As quickly as they can get thereSWAT teams prepare for emergency response in schools
The two tactical units converged on the area that one male subject had been reported firing a gun in the classrooms of the new high school. The point officer cleared the stairs as the unit, dressed in camouflage with heavy flak jackets and M-4 rifles in hand, moved to the second floor.
Moving from room to room with each officer covering his partner’s back, the group searched for the shooter. As they rounded a corner, a group of panicking students ran out and told the officers where the gunman was. As the officers proceeded down the hallway, they took fire from one of the rooms. The group of 10 charged into the room, shots firing. In the end the gunman had sustained two bullet hits, including one in the upper chest.
About 30 members of the Washington Police Department Special Weapons and Tactics (SWAT) team, the Washington County Sheriff’s Office SWAT team and members of the Keota Police Department played out the scenario this morning. Playing the role of students and bad guys were former Washington High School students now studying criminal justice, as well as county dispatchers.
“The police team and the sheriff’s department team train together quite often,” Washington Police Chief Greg Goodman said. “Typically if one team responds to a situation, the other responds.”
Goodman said this is the first time the groups had gotten to train in the new high school. He said the size and openness of the building allowed the team members to work on a wide variety of skills and drills.
It was after the massacre at Columbine High School in Littleton, Colo., that the city and county began to consider developing a special response team. Goodman said that increased issues with drug enforcement and the threat of terror incidents such as active shooters led to the creation of the teams in 2000. He said the teams have been used several times since their creations with good results.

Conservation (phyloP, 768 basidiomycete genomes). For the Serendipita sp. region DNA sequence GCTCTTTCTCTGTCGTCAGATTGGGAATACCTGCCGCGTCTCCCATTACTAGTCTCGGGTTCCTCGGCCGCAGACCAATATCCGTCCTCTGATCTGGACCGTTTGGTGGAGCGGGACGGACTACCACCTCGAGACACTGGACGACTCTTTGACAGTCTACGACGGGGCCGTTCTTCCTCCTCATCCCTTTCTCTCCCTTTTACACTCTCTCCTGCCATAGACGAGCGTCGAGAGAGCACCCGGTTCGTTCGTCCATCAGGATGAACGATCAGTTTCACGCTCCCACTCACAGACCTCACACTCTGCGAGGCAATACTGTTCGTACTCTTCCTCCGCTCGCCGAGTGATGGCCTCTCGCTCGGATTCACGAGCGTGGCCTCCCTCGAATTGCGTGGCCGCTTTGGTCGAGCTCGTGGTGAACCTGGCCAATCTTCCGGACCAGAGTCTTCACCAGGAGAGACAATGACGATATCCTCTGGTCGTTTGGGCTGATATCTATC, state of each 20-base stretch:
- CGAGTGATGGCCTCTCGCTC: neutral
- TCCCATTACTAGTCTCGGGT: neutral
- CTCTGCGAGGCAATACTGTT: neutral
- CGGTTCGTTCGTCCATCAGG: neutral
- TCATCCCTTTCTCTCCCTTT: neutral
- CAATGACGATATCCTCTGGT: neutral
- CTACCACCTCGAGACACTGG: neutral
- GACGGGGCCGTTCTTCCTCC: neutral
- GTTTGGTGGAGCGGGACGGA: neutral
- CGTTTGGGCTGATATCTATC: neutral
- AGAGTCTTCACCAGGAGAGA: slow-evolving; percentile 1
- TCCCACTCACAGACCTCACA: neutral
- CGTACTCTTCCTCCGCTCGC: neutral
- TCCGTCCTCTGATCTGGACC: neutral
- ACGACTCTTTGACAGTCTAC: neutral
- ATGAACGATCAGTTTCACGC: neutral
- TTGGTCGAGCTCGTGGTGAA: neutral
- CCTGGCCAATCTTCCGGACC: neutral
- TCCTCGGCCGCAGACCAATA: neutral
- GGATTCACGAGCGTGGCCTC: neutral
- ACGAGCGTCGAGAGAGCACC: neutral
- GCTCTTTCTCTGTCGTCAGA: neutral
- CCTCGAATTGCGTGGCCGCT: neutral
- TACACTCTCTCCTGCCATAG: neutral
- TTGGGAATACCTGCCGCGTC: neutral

Goodman said the training today is part of the normal monthly SWAT training each officer receives. He said the groups work on room and hall clearing, hostage rescue and active shooter scenarios. He also said that training in the school also helps officers to familiarize themselves with the layout of the building in case of an incident in the school.
While the mood and camaraderie of the officers was good, the officers all knew the seriousness of what they were training for. They knew when SWAT is called, many times lives are at stake.
The school district works closely with officers during the training, Goodman said.
“This is something the school and the police have always taken seriously,” Goodman said.
He also said smaller unit drills are done for officers initially responding to a situation. Goodman said all officers in the Washington Police Department are SWAT trained.
“As quickly as we can get to the scene, we can be inside,” Goodman said.